British soldier tried to climb tree to escape fatal elephant charge, inquest told

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British Soldier Tried To Climb Tree To Escape Fatal Elephant Charge, Inquest Told British Soldier Tried To Climb Tree To Escape Fatal Elephant Charge, Inquest Told
Mathew Talbot, © PA Media
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By Matthew Cooper, PA

A colleague of a British Coldstream Guardsman killed in an elephant charge in Malawi has told an inquest how the soldier was attacked as he tried to climb a tree in a bid to escape.

Lance Sergeant Robert Padgham told Oxford Coroner’s Court how he pulled injured Guardsman Mathew Talbot into cover, before providing medical assistance and helping to carry him on a stretcher to a vehicle pick-up point.

An inquest which started on Monday was told 22-year-old Talbot, from Great Barr, West Midlands in the UK, suffered fatal injuries while navigating as part of an eight-day, five-man anti-poaching patrol in Liwonde National Park in Malawi on May 5th 2019.

Patrol leader Padgham gave evidence to the hearing via video-link, explaining that he was forced to twice climb a tree to ensure he was not injured by a number of elephants.

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The soldier, who used two firecrackers in an attempt to scare away the animals, said in a statement read to the court: “I recall that we were patrolling directly west.

Guardsman Mathew Talbot, who was killed while on an anti-poaching patrol (MoD/PA)

“At about 10.00 hours we were patrolling through elephant grass, which is roughly seven feet in height and visibility is limited.

“An elephant appeared roughly five metres to my right.”

The inquest was told that both soldiers and three park rangers began running in different directions, and as Talbot attempted to climb a “prominent branch” of the tree, he was seen being “thrown” and “knocked” into the air.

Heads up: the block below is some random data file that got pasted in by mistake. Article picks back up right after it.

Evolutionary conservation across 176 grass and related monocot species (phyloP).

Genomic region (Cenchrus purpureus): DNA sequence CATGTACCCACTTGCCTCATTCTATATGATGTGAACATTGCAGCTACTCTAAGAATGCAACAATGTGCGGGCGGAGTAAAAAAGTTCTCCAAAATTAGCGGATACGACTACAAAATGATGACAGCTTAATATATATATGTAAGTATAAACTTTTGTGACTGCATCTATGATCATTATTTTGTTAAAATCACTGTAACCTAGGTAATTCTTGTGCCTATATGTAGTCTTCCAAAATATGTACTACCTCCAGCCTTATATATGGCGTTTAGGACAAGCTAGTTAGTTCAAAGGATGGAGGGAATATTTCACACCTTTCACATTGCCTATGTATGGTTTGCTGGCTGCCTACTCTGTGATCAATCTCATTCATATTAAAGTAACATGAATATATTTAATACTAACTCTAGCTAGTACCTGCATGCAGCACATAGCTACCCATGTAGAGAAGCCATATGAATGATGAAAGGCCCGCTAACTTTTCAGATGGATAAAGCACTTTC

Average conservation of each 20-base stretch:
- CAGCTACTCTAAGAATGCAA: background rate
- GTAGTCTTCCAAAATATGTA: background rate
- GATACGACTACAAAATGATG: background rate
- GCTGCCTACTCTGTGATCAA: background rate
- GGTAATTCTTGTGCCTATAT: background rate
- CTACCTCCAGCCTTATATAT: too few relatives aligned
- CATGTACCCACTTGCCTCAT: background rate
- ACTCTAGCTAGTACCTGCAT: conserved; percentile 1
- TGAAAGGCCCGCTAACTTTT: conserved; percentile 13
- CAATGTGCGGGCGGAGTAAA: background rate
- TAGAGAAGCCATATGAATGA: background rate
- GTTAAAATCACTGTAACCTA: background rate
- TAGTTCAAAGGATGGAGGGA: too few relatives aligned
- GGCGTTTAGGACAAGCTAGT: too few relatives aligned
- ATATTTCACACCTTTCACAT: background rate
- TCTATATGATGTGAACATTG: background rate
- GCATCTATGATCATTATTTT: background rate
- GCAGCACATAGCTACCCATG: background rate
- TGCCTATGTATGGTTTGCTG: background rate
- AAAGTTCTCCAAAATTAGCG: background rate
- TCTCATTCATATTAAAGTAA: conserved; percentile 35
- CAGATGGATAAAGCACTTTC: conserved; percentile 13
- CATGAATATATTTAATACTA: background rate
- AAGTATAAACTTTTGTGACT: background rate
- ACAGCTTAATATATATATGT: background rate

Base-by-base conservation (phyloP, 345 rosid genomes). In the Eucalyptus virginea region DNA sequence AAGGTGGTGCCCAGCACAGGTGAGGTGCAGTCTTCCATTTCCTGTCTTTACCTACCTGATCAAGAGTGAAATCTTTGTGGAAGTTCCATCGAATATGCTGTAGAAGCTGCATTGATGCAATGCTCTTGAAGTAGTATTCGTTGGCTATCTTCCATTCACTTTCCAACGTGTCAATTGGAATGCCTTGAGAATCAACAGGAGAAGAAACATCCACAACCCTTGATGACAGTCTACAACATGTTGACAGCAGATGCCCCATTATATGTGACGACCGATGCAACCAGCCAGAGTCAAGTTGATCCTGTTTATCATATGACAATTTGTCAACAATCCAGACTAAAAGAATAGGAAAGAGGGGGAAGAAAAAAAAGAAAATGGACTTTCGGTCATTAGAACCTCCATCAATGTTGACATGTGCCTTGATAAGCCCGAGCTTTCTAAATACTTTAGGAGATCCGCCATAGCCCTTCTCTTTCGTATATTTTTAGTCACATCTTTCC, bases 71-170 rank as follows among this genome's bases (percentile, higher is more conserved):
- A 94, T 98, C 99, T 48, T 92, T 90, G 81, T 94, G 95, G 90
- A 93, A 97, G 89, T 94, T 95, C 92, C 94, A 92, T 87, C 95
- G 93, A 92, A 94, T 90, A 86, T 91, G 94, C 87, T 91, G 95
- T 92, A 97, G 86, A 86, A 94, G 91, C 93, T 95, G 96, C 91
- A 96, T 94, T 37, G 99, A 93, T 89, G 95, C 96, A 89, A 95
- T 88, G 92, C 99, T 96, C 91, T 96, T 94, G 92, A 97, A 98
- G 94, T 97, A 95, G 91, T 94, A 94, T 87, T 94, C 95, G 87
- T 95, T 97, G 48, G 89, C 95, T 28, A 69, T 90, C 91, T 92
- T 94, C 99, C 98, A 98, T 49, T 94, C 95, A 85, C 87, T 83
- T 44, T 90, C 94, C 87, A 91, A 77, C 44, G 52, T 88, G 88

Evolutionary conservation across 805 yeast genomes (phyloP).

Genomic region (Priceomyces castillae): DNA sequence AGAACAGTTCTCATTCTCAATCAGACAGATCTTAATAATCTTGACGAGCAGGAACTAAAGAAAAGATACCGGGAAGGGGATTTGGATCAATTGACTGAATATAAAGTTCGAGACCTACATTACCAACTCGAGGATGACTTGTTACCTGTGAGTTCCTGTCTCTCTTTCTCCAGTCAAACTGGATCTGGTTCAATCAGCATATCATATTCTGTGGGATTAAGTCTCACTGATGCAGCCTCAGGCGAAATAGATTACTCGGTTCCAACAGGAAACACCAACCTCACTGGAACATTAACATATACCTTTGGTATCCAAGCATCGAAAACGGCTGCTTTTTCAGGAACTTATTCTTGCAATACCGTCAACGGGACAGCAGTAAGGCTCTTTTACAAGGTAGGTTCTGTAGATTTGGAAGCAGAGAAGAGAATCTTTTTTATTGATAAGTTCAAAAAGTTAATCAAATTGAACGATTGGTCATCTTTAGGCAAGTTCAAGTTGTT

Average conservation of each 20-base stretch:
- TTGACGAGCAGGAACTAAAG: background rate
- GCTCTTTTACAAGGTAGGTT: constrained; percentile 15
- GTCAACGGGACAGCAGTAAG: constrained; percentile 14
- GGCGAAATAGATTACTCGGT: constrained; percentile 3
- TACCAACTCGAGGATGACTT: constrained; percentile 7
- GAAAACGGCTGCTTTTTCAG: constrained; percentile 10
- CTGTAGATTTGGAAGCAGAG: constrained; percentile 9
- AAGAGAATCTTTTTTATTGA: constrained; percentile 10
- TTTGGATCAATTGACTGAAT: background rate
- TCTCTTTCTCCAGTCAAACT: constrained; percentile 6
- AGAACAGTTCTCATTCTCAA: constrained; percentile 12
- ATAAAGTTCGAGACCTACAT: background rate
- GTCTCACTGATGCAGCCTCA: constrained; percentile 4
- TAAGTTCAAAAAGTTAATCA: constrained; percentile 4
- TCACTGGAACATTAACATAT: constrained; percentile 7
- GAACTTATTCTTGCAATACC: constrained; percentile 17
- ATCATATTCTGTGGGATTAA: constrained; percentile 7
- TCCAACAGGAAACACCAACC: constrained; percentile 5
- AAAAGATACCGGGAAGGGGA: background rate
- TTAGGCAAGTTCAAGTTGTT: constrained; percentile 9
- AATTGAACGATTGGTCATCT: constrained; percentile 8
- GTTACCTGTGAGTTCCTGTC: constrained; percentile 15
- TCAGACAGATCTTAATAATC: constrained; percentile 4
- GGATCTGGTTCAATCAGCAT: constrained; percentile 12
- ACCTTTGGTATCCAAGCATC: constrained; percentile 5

Padgham described the actions of the elephant as a sweeping motion with its head.

The witness told the court he had then lit and thrown a firecracker in an attempt to scare a group of elephants away, and they initially left the immediate scene.

A memorial erected to Guardsman Talbot in Liwonde National Park (Dominic Lipinski/PA)

Padgham, who immediately began first aid, said: “As I went down to him initially, I dragged him into the cover of that tree.”

Asked how suddenly the incident had occurred, the soldier went on: “The lead ranger gave the signal for dangerous game to the front.

“We started to back off and then from my right it came charging through, so we just dispersed, like we were taught.”

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Padgham said soldiers on anti-poaching patrols had been taught to fire warning shots, to scare away animals posing a danger, only as a last resort.

But he added: “In my mind personally, if an attack like that happened, and I was in a position to, I would have fired a warning shot.”

Prince Harry lays a wreath in tribute to Guardsman Talbot 2019 (Dominic Lipinski/PA)

Explaining why he had not fired a warning shot after climbing into a tree during the elephant attack, he added: “The sharp shooter is quite long-barrelled.

“I was hanging on the tree with one hand. I didn’t want to fire a shot in the direction where the animal was in case of hitting Mathew.”

The inquest was told a report into the death had identified the “leadership and personal strength” of Padgham in evacuating Talbot on a stretcher and controlling a haemorrhage as being “initially life-saving”.

The first day of the inquest was also told Talbot died from complications of chest and soft tissue injuries.

Statements were read to the hearing on behalf of the three park rangers who took part in the patrol, including one who said he was aware of an elephant “chasing me personally” — prompting him to fire a warning shot to scare it away.

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The inquest, sitting without a jury, follows a British Ministry of Defence (MoD) service inquiry, published last year, which highlighted shortcomings in estimating how long it would take to get a casualty from a remote location to the nearest hospital.

In September 2019 the Prince Harry honoured Talbot by laying a wreath at a memorial during a visit to Liwonde National Park.

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Prince Harry's handwritten message attached to the wreath read: “In grateful memory of Guardsman Talbot who made the ultimate sacrifice in the service of his country and conservation. Rest in Peace.”

The inquest will hear evidence over two weeks, covering the command and management of the incident, preparation and procedures in force in Malawi, and resources available at the time.

The hearing continues.

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